Domestic Violence in a Rapidly Growing Border Settlement: A Study of Two Villages in Poipet Commune, Banteay Meanchey Province, May 2005
Over the past decade policy makers and development practitioners have come to an increasing awareness of the problem of domestic violence in Cambodia. In late 1994 a ground-breaking study entitled Plates in a Basket Will Rattle drew attention to the brutality of wife beating in the country.1 A follow up study conducted in 1996 by the Ministry of Women’s Affairs and the Project Against Domestic Violence reported that 16 per cent of the women interviewed had suffered domestic violence. Over half of the abused women surveyed sustained injuries; 52 per cent were hit by objects, 49 per cent were kicked, and 36 per cent were threatened with a knife or gun. A nationwide survey conducted in 2000 by the National Institute of Statistics and the Ministry of Health revealed that 18 per cent of the married women interviewed had experienced spousal abuse.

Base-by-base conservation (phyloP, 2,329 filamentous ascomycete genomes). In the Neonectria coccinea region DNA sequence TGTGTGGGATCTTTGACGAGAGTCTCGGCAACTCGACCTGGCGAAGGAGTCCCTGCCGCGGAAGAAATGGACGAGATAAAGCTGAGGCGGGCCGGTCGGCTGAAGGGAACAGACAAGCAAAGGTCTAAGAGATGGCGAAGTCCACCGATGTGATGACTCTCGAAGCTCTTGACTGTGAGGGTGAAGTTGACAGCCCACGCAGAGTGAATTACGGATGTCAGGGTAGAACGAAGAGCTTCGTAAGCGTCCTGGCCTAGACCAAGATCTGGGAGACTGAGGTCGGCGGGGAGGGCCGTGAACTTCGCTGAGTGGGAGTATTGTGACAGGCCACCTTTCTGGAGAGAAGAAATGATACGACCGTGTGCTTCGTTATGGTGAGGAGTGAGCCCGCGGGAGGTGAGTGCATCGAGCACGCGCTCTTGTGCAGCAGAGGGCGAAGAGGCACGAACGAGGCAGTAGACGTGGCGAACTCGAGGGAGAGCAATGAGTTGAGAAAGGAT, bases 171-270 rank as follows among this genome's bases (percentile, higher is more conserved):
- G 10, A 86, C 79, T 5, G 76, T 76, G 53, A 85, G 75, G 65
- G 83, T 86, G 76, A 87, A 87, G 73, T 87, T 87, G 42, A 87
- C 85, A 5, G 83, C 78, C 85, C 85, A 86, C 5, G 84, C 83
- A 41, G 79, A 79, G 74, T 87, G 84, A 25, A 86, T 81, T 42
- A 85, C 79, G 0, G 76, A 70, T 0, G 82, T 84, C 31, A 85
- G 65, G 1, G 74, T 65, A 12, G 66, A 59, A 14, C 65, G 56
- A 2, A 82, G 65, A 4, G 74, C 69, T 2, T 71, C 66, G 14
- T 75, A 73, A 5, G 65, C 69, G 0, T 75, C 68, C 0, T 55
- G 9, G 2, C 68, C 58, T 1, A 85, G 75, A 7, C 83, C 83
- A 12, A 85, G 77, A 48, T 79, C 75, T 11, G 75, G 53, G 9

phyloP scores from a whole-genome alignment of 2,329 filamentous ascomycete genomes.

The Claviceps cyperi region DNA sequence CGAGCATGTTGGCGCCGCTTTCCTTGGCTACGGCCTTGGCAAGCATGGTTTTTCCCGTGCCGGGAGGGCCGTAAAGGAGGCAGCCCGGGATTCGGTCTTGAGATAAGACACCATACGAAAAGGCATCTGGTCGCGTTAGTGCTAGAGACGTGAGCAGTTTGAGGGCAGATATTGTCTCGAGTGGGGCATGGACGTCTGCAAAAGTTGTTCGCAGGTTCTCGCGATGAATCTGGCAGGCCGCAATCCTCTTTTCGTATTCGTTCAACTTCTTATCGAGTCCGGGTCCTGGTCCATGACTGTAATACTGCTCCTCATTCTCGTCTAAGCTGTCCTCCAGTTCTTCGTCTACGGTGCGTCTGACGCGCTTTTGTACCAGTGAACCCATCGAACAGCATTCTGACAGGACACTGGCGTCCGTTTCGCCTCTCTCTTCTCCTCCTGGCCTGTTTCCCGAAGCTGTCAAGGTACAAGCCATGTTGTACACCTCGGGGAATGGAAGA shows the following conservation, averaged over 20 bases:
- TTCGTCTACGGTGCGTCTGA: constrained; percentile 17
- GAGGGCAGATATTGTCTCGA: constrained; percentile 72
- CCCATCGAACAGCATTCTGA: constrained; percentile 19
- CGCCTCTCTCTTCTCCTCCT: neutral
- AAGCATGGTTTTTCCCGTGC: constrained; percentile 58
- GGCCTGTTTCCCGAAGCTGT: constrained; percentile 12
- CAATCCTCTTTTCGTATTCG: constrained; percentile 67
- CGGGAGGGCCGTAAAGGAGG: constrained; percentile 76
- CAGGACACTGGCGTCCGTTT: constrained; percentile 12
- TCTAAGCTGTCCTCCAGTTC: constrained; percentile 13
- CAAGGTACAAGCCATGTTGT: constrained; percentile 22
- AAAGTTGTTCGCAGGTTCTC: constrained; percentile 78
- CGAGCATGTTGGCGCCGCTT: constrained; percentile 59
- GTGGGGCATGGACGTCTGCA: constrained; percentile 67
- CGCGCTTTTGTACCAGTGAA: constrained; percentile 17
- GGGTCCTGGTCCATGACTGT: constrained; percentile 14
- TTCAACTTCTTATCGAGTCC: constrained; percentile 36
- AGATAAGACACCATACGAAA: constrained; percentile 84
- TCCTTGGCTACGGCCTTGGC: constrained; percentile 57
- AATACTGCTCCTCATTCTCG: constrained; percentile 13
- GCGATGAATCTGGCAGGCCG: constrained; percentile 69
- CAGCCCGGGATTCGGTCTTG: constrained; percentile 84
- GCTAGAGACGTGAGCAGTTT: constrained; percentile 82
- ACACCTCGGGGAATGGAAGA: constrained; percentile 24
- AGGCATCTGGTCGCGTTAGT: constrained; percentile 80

Studies conducted on domestic violence in Cambodia over the past decade have helped to identify factors for women at risk. They have likewise stressed the importance of understanding gender roles and relations in analyzing the problem. Research too has pointed out that social attitudes allow violence against wives to persist and go unpunished. Astutely, studies have emphasized that successful interventions take cognizance of the cultural and social context in which the violent behavior occurs. This increased knowledge of domestic violence can now be applied to research in specific areas of the country where rapid economic and social change often erupts into various manifestations of conflict.